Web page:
Vermont has won a $5 million grant that will allow the state’s education community to share data and better track academic trends in its 277 school districts.
Gov. Peter Shumlin and Education Commissioner Armando Vilaseca announced the three-year $4.95 million data collection grant, which was awarded by the research arm of the U.S. Department of Education, at a press conference Wednesday.
Calling it a “big deal,” Shumlin said the state will gain “a central, single 21st century data collection system” that is automated and will ease paperwork for teachers. It will also give schools and the state a diagnostic tool to pinpoint where students are excelling or falling behind, and allow it to use that information “in real time” to learn what methods work or provide aid where schools are struggling.
At his weekly press conference, the governor also lambasted the aging Vermont Yankee Nuclear power plant, which had to reduce power because of an electrical issue Tuesday; praised a Vermont Public Service board approval of the merger of Green Mountain Power and Central Vermont Public Service; defended state emergency streambed alterations made in the wake of Tropical Storm Irene; and reiterated his support for bringing the new F-35 fighter aircraft to the Vermont Air Guard at Burlington International Airport.
Education Commissioner Vilaseca said the $4.95 million grant will streamline existing processes for Vermont schools and cut their workload on data already being provided to the state. He said a key aspect is that the data will extend to the pre-K level, allowing the state to identify and track the impact of pre-K and kindergarten programs on school learning.
Vermont was rejected for a larger but similar grant two years ago, the governor said. It won this grant in competition with 24 other states.
Brian Townsend, who handles the education department’s information technology systems, said the system essentially will use new software to allow the state to automatically collect existing information staff sometimes now have to input by hand, easing their workload. The grant, which runs out June 30, 2015, will also pay to make technology changes and for training and staffing to upgrade the system.
A new governance committee with school and state education officials will be created to give districts a voice in the programming of the new system, Townsend said.
Shumlin, noting Vermont was one of nine states that had not received a technology grant until today, said it would help Vermont deal “with all the junk they throw at us” in terms of federal requirements to track student progress under No Child Left Behind.
In response to a question, Vilaseca said he likes his job but declined to say if he intended to stay on as the state makes the education department a full-fledged agency with a secretary appointed by the governor. The Legislature approved a governance change last session, removing the commissioner’s appointment as a responsibility of the board of education and upgrading the post to cabinet status.
Vilaseca said the appointment process has not been worked out yet under the new governance structure but did say, “I enjoy what I do.”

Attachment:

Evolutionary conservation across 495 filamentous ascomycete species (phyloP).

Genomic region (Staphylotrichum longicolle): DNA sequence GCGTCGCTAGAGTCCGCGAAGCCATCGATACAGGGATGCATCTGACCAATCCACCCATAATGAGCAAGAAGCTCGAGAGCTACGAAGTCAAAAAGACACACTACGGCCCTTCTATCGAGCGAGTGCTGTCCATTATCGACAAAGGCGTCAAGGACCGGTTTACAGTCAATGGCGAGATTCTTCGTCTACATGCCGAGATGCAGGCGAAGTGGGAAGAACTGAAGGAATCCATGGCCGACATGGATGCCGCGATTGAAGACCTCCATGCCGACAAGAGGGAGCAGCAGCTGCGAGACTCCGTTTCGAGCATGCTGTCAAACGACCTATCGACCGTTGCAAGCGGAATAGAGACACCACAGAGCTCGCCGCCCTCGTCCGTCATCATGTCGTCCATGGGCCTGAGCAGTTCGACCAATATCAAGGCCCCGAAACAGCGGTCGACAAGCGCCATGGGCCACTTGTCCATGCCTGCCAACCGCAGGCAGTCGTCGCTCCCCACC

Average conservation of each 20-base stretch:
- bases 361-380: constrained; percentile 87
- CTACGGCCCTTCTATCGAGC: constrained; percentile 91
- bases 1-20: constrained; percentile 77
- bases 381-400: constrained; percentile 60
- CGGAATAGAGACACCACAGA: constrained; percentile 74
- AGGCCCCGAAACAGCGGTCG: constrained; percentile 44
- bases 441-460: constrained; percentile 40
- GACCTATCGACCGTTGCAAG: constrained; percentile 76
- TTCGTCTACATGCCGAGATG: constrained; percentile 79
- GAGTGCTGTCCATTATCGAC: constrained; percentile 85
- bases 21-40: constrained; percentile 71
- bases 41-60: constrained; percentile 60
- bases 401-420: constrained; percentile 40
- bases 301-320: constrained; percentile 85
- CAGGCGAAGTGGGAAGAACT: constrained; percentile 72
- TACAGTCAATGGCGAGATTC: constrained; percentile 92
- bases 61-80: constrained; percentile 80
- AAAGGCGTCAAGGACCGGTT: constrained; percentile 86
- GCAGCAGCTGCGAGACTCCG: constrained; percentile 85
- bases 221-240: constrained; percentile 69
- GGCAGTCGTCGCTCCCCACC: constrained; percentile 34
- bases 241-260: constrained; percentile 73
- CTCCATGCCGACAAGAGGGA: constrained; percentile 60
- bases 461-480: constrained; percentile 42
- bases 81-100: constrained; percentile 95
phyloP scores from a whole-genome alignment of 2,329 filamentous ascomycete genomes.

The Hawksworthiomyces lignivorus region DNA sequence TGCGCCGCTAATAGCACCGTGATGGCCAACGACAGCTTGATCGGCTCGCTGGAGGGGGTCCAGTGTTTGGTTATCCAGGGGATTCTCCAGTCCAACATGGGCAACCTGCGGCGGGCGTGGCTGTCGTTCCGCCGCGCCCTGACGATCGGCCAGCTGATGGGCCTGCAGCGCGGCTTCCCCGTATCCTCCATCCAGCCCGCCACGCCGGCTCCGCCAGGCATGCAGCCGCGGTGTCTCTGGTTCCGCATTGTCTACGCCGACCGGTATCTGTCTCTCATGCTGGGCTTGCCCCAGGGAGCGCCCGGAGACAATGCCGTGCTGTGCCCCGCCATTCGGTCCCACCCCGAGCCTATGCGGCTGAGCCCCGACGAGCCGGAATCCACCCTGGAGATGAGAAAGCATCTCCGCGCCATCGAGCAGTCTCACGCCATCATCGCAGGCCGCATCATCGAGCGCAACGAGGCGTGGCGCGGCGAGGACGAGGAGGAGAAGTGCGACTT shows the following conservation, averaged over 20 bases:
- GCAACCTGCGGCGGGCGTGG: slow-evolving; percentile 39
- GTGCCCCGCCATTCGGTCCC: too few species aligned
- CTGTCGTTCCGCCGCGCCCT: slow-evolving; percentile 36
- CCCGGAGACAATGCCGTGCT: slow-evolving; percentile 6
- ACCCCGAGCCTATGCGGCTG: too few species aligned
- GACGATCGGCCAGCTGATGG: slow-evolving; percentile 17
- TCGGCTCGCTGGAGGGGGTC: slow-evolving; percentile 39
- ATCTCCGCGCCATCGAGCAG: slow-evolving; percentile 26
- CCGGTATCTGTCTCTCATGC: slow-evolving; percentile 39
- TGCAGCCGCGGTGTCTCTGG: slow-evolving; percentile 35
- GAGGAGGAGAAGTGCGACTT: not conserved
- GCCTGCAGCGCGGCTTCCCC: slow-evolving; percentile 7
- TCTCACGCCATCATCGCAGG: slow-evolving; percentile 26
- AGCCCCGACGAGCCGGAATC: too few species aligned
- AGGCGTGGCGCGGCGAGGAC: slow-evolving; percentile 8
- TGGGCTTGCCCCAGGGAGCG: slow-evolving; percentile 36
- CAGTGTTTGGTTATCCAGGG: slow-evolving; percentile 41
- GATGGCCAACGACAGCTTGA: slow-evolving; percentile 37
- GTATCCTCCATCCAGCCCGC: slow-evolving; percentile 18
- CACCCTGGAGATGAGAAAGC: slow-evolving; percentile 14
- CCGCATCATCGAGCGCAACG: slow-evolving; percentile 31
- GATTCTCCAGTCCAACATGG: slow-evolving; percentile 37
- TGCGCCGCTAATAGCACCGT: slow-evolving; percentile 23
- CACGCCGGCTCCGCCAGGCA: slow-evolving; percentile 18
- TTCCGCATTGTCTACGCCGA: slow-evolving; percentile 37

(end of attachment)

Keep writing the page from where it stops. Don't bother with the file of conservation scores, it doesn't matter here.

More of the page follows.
In other comments:
• The governor, a longtime critic of Vermont Yankee in Vernon, said the latest electrical issue at the plant that prompted reduced power on the hottest day of the year, reinforces the need to close the aging nuclear facility, which began operating in 1972.
“When you continue to run an aging plant beyond its design life, it’s going to be a challenge,” he said. “She’s old, she’s tired, she should have been closed down in 2012,” Shumlin said.
“I find it absolutely astonishing that we sit in this country in the 21st century acting as if we can continue to simply run our aging nuclear power plants, built in the 1960s, forever without challenges, and I don’t want those challenges in Vermont.”
• Shumlin said criticism of the Vermont Public Service Board’s decision to permit the merger of Green Mountain Power and Central Vermont Public Service and not return $21 million directly to CVPS ratepayers is misguided.
He said Vermonters will get “extraordinary savings” of $144 million over 10 years and $500 million over 20 years as a result of the deal, which will provide “huge benefit to Vermont ratepayers” and help create jobs. The deal will also consolidate bureaucracy and put money in ratepayers’ pockets.
“I think the board did a great job in sifting through the complex questions of the deal,” he said.
• The governor said he thought comments by Agency of Natural Resources Secretary Deb Markowitz had been “misinterpreted by the press” on the subject of river work done after Tropical Storm Irene.
Markowitz was quoted last week as saying the Shumlin administration sent the wrong message in the way it allowed stream alterations and river excavations after the storm. Shumlin said clearly some stream and river gravel extraction actions “were not perfect” but said his priority was “getting Vermonters out of harm’s way” after Irene. Noting 13 communities were entirely cut off by washouts and emergency efforts were essential, he said, “We made the right decision, I would make them exactly the same way again.”
• Shumlin said he welcomed “good and honest Vermont-style debate” by Burlington, South Burlington and Winooski on whether Burlington International Airport and the Vermont Air Guard should host the new F-35 fighter. All three communities have expressed reservations about the noise of the new fighter. But he reiterated his support for the aircraft, noting it is faster so the noise would decrease more quickly, and less polluting than the current F-16 aircraft, which should be weighed with noise concerns raised by towns around the airport.
“With a decision like this there are pros and cons almost every time,” Shumlin said.
“All I can say is I am very supportive of bringing in the F-35s to Vermont,” he said.